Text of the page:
E-commerce is seeping into everything these days, including estate planning. Online for-profit companies offer to generate a Power of Attorney document for you, using pre-fabricated forms that you plug your information into without ever consulting an attorney.
On the non-profit side, hospitals and other providers offer form Healthcare Directive documents that you write your information into, at no cost. The State of New Jersey even offers a free form online.
This is all fine, until it isn’t. The problem is that form power of attorney (POA) and healthcare directive documents often are inadequate when you really need them.
A POA and healthcare directive allow your loved ones to manage your affairs if you lose mental capacity, due for example to progressive dementia, Alzheimer’s or a stroke or coma. Once you lose capacity, it’s too late to make a new POA or healthcare directive, so it’s very important to get it right the first time.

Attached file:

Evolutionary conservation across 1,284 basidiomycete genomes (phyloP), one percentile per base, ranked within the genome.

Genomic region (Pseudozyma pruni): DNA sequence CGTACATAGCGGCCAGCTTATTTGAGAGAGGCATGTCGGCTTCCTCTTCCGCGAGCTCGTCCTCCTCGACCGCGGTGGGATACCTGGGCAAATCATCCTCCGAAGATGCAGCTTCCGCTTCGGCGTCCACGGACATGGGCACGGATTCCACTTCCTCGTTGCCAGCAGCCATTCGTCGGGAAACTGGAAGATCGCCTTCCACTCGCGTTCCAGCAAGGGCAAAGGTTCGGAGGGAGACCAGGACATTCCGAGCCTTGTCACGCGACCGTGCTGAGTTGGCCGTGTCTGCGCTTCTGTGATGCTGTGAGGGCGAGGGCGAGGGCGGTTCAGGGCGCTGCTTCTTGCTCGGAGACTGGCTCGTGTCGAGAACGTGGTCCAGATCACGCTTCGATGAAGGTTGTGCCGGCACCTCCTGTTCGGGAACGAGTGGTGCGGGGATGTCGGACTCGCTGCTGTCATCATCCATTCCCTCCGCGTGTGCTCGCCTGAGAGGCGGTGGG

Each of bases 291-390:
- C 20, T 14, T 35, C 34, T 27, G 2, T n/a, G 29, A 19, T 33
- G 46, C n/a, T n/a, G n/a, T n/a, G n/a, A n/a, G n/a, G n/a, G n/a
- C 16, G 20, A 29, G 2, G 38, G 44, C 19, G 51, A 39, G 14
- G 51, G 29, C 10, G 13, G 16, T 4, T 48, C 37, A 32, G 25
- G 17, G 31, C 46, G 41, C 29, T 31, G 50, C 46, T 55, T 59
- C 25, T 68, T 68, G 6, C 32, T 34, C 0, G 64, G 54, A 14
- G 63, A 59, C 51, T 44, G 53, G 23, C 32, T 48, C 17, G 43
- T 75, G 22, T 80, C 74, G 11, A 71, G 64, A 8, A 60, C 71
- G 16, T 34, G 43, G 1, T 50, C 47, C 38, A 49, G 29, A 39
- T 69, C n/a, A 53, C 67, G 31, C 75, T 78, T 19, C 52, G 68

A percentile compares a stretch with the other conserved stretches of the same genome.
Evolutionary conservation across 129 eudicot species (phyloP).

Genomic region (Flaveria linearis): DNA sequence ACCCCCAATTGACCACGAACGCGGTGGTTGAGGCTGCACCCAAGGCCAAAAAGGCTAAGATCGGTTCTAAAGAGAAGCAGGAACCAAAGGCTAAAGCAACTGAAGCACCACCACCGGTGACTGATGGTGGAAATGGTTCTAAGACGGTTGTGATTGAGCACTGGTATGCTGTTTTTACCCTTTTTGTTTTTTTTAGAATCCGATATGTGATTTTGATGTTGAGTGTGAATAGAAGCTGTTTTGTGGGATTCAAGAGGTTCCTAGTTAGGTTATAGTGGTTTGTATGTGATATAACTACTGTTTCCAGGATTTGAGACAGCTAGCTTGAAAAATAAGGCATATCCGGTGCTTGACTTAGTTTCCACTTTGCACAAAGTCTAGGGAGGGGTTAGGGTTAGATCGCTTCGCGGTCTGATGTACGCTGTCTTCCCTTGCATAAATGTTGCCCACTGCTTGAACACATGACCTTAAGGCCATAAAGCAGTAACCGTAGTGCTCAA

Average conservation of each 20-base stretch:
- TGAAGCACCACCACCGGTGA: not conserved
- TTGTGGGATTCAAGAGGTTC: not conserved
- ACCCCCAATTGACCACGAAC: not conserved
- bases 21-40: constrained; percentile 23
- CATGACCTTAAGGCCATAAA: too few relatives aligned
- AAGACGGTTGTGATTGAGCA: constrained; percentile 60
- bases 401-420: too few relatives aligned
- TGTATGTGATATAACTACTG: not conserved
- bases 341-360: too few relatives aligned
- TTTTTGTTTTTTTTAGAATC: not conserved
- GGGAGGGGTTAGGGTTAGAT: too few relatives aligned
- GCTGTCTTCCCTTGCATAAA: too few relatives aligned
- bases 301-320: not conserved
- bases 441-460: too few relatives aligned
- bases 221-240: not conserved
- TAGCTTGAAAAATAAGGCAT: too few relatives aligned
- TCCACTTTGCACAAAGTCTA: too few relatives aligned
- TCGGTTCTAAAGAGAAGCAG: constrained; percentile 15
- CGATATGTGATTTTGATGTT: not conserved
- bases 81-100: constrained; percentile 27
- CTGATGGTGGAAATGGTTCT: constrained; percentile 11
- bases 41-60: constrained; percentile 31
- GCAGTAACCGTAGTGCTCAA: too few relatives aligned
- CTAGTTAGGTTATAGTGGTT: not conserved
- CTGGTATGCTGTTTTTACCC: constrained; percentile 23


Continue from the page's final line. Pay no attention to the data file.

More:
Yet most generic form documents I see don’t include important provisions. New Jersey’s proxy directive says nothing about HIPAA privacy rights or visitation rights, which could leave loved ones with no right to access patient information or visit the patient. And I’ve yet to see a POA form document that includes the provisions necessary to do Medicaid planning. In other words, if you use a form POA and lose capacity, your loved ones couldn’t use the POA to preserve your nest egg from long term care costs, which is an important goal for many of our clients.
Everyone should have a healthcare directive and consider a POA, and form documents are better than nothing. But if you lose capacity, then your family will rely on these documents to make things easier during a very difficult time. For something that important, in my view it’s worth consulting an expert who can make sure your goals are met. I wouldn’t trust it to a form.